Stephanie met her husband Duane, in April 2008 when she was a first year resident physician and they were working at the same hospital. He was a single dad which she found most admirable. They began dating and when things continued to go well, Duane and Brendan, moved in with her. Stephanie thought that mothering a 3 year old would come naturally but admits she had no idea what she was doing. She says she made so many mistakes as Brendan's new mom but tried to role model what she remembered her own mother doing with her and attempted to channel her patience, kindness, and calm manner, with varying degrees of success.
Stephanie learned that despite her faults, Brendan loved her anyway. After a few short months, he went from calling her "Mommy Stephanie" to "Mom" and in 2014 she legally adopted him, although she has always considered him to be her son.
Stephanie and her husband decided to add another child in 2013 but it took some time to conceive. She took one round of Clomid, was able to get pregnant and went on to have an uneventful pregnancy. Stephanie went into labor at 40+5, but didn't recognize labor at first because she was having back labor and felt no contractions at all in her abdomen or sides. Over the next few hours the pain became more intense and she knew she was in labor. Around 6AM, Stephanie called her OB who was extremely dismissive of her symptoms and told her she wasn't really in labor. Her instincts told her otherwise so she waited until there was a new doctor on who told her to come into the hospital.
Stephanie always knew she wanted an epidural, and asked for one right away but it didn't help her contractions at all; what she realized over 2 years later was that her nurse had her sitting too upright in bed, so that the anesthesia was sinking to her bum and not taking effect at the spinal level that it was supposed to. Fortunately, the epidural successfully numbed her perineum, and the actual delivery was painless. Ava arrived after less than 12 hours of labor and only about 25 minutes of pushing - Stephanie says she is a remarkably spirited, intelligent, empathic, and curious little girl.
Stephanie and her husband conceived unexpectedly in July 2014, but miscarried at 11 weeks. There was some suspicion that the fetus would miscarry based on ultrasound results a few weeks before, but her cycles were unpredictable so there was also a small chance that her dates were miscalculated and the fetus was simply younger than they originally thought. She was holding out hope but unfortunately, started spotting and then experienced a miscarriage four days later. The miscarriage experience itself was quite traumatic because she was at work when it happened. She locked herself in a bathroom and tried to get control of the bleeding while two friends/colleagues discreetly brought her a change of clothes and some towels. Ultimately, she had to go to the ER for tachycardia related to blood loss, and the final stages of the miscarriage occurred there. Stephanie struggled with a depth of sadness that she hadn't experienced before, with pulses of guilt, inadequacy, and shame despite logically knowing that the miscarriage was not her fault.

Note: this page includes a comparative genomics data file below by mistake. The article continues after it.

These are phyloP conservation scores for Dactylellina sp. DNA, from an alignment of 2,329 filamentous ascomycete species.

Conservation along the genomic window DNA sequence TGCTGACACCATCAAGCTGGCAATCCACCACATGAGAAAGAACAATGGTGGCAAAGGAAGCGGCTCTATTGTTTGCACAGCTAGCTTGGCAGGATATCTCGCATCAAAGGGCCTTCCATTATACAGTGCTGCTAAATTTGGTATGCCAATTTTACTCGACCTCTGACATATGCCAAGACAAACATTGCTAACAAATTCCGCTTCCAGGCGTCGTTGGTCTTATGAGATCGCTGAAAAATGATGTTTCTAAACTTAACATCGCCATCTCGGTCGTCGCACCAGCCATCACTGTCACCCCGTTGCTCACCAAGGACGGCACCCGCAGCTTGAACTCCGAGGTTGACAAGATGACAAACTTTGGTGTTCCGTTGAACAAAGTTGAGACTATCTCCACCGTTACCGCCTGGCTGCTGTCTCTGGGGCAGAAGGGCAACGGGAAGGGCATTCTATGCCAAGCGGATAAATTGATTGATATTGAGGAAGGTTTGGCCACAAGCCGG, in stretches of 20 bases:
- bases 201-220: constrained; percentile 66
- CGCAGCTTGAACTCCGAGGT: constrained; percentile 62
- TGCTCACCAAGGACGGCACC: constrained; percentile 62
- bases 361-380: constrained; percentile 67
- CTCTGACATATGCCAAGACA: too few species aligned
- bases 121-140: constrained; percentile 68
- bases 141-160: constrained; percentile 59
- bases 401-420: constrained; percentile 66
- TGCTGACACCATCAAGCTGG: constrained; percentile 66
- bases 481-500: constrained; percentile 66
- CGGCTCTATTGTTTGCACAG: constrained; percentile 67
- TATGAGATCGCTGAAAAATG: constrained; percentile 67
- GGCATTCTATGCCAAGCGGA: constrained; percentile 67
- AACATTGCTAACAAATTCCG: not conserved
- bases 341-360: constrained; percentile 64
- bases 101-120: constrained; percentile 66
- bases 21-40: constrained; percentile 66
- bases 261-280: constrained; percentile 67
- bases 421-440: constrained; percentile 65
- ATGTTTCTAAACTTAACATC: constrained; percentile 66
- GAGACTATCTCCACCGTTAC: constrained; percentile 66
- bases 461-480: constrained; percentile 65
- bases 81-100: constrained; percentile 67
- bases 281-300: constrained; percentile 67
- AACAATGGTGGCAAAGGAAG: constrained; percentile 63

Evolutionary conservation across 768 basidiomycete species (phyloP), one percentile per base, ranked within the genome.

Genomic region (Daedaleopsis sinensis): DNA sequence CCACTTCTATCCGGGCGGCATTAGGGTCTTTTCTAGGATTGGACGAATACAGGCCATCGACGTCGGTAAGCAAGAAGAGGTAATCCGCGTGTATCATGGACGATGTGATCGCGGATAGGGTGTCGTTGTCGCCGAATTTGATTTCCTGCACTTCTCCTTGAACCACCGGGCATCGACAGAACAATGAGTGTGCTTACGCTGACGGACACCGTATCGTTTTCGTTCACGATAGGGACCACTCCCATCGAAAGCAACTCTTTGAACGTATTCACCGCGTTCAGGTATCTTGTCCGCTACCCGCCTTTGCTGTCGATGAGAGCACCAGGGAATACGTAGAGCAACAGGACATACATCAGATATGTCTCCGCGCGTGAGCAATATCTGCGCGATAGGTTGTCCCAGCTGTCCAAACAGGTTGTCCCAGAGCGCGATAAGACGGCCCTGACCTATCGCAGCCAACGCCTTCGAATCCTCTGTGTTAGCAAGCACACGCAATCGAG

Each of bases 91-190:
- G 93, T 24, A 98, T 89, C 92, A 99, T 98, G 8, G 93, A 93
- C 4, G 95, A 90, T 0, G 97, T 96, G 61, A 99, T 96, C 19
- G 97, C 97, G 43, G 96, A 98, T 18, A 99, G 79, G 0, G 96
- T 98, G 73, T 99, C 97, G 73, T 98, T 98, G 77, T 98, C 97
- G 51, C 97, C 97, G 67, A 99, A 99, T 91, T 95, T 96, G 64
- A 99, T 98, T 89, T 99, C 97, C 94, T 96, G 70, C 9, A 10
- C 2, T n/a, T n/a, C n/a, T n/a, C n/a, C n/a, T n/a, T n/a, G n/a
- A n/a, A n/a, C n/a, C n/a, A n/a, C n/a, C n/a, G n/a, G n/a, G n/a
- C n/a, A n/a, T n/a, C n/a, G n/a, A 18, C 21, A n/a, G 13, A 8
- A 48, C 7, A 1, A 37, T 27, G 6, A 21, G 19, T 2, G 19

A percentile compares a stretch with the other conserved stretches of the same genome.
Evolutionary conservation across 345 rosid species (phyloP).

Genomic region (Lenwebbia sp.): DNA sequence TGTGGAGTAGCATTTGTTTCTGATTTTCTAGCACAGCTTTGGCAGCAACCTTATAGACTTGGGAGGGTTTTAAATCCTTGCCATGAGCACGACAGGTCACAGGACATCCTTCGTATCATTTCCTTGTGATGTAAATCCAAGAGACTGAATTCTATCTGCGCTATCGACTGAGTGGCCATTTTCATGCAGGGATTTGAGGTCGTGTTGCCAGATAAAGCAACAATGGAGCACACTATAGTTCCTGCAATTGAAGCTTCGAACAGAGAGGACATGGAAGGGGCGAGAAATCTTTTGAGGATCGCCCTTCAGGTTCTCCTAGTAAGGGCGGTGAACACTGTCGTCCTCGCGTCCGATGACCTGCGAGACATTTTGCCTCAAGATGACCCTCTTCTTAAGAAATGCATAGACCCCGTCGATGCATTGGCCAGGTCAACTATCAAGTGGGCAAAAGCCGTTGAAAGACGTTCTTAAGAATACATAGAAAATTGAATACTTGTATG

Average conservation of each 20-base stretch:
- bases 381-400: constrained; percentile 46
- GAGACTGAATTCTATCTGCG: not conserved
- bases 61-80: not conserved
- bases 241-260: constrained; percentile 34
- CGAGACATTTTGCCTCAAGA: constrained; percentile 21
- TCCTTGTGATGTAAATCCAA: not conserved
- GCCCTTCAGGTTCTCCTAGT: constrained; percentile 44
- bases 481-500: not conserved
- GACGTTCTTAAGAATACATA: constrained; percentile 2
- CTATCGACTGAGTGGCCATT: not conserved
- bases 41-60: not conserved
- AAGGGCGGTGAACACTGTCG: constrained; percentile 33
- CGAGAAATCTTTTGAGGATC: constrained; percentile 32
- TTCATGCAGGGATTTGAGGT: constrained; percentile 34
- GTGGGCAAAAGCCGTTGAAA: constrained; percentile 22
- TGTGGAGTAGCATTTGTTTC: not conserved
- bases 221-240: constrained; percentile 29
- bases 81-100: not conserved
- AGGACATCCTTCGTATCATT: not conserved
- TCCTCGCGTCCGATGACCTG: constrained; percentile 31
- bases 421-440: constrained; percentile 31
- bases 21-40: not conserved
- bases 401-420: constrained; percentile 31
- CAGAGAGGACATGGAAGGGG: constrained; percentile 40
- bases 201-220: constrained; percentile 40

Despite some fear of conceiving again and having another miscarriage, they got pregnant again in February 2015. The kids were thrilled to have a little brother on the way and the pregnancy went well. Stephanie went into labor the day before her due date with irregular contractions. She arrived at 3cms but progressed rapidly and was admitted at 8cms an hour later. She got her epidural and Carter made his way into the world after only 4 pushes.
Stephanie says that their trio of kids mean the world to them. Her husband is a stay-at-home dad while Stephanie works 50-70 hrs per week, their parents live locally and provide lots of support and love along the way. Stephanie says while their stereotypical role reversal is increasingly common in the US it still feels like something they have to explain. Her husband often doesn't get a lot of credit and being a working mom is difficult. There are days she leaves for work before they wake up and comes home after they go to bed but on the flip side hopes that her dedication to her profession is modeling for her children a degree of responsibility, organization, and dedication to caring for others which they might emulate in their own adult lives.
"I have been on a slow yet steady journey of body positivity for the last few years, as I mature and come to grips with the reality that I will never, ever wear a single-digit size of clothing but, in spite of that, I am a beautiful and curvy woman with a strong and healthy body. I grew up with some negative influences in my extended family who would often and openly body shame overweight people, and this affected my sisters and I tremendously. One of things in the forefront of my mind as the mother of a young girl is that I need to teach her and show her body positive messages from an early age so she can internalize them before the drama of adolescence, and participating in this project is part of that message to her. My sons should not be excluded from this message though, because body positivity and respect for bodies of all shapes and sizes should know no gender bounds. I also want to capture in time this moment in the life of our family. I spend a LOT of time at work, and I constantly feel like I am missing out on my kids' growth and development and daily joys. I would love to be able to look back at this snapshot and remember them just as they were, my amazing children"